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Halifax Chronicle-Herald, October 28, 2005

Orchard no ‘outsider’ in PC party

By Maraleena Repo

Responding to Marilla Stephenson's column, "Tories take a step back in time with convention," Halifax Chronicle-Herald, October 22, 2005:

"The Tories have opted for the old-fashioned delegated convention, after having watched the mangled machinations of the one-member, one-vote leadership method as deployed by the provincial Liberals. Then there was their fear of potential party hijacking, much like when outsider and anti-free-trader David Orchard pretty much took control of the last federal Progressive Conservative leadership convention, despite his opposition to a fundamental principle of the party. But Peter MacKay wanted to win badly enough that he made his winning deal with Orchard not to merge with the Canadian Alliance. He broke his word soon after, leaving the infamy of that deal to continuously haunt his political aspirations."

Marilla Stephenson’s Oct. 22 column, "Tories take a step back in time with convention," perpetuates various myths about David Orchard and his role in the extinguished Progressive Conservative Party of Canada.

To Stephenson, Orchard was an "outsider and anti-free trader" who stood in "opposition to the fundamental principle of the party."

Far from being an "outsider," Orchard worked steadfastly in the party for six years, running for the leadership twice and contesting a seat for the House of Commons, receiving a higher percentage of votes then than any other Saskatchewan PC candidate in the 2000 election, and playing a significant role in the party’s policy and constitutional deliberations and conventions from 1998 on.

Likewise, far from being opposed to trade and the idea of free trade, Orchard has been an astute and well-informed critic of the actual signed free trade agreements, the FTA and NAFTA, and inside the PC party called for their thorough review in order to determine whether they work in Canada’s national interest.

(In the 2000 policy convention, the PC party adopted a policy of reviewing all our international trade agreements, including the FTA and NAFTA, to assess their impact on our environmental regulations; and Orchard’s call for a blue ribbon party panel to review the agreements in all their aspects was fully consistent with that policy.)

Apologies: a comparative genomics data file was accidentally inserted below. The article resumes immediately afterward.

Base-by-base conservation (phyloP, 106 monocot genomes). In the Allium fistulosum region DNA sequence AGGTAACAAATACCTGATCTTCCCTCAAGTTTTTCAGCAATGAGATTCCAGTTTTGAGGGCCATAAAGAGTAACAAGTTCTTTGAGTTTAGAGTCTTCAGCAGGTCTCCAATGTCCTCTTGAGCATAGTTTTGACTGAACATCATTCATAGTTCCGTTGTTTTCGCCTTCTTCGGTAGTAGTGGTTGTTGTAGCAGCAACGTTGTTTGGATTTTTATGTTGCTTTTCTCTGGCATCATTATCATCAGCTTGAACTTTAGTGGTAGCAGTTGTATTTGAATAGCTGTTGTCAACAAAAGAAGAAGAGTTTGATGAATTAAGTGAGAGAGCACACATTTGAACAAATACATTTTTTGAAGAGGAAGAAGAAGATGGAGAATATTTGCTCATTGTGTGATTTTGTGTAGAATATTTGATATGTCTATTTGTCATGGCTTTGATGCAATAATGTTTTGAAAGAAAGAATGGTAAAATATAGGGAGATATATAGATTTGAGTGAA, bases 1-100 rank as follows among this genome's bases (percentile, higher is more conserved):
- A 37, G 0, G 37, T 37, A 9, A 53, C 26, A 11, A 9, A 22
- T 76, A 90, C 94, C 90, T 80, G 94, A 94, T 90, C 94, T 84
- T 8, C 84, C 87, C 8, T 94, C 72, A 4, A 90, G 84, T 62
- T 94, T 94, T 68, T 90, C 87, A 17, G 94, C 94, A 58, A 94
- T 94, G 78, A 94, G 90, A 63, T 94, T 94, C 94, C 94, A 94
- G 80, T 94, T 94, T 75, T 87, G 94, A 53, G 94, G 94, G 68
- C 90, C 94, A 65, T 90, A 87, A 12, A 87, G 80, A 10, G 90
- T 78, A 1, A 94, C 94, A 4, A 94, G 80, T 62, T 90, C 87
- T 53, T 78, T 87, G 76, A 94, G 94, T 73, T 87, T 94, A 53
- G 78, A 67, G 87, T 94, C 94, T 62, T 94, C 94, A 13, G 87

Not only that, but up to and including part of the Mulroney era, the PC party stood firmly opposed to any such free trade or reciprocity agreement with the United States.

In Brian Mulroney’s own words in 1984 (before being elected), "Free trade was decided on in an election in 1911. It affects Canadian sovereignty and we will have none of it, not during leadership campaigns or at any other time."

He added in an interview a little later: "This country could not survive with a policy of unfettered free trade." If anything, David Orchard’s thinking and doing was fully consistent with the party’s long history and practical policies.

Today, of course, few continue to uncritically praise these flawed trade deals that have caused no end of pain to Canada, and David Orchard’s expertise in the matter is widely recognized.

Last, Stephenson implies that the Orchard-MacKay convention deal which delivered Peter MacKay the leadership of the party, was "infamous." Readers might want to know that the well-publicized deal available on consisted of MacKay abiding by the party’s constitution and NOT pursuing a merger with the Canadian Alliance, setting up a blue ribbon committee to review the FTA and NAFTA, agreeing to put environmental and agricultural policies in the front and centre of the party’s platform (many such policies were already available from the party’s most recent policy convention) and removing the national director who had worked overtime to undermine party democracy in ridings where David Orchard had significant strength.

The only and real infamy was, and still is, that Peter "I’m not a merger candidate" MacKay, a lawyer, former Crown prosecutor and lawmaker in our Parliament, breached the signed agreement with David Orchard from which he had concretely benefited, and handed the historically significant founding party of Canada over to the Canadian Alliance, a Canadian version of the U.S. Republican party, thereby depriving this country of a real alternative to Liberal rule.

Marjaleena Repo of Saskatoon was a member of the last management committee of the Progressive Conservative Party of Canada, 2002-2003; and campaign manager for David Orchard in 1998, 2000 and 2003 (present at the signing of the MacKay-Orchard agreement May 31, 2003).

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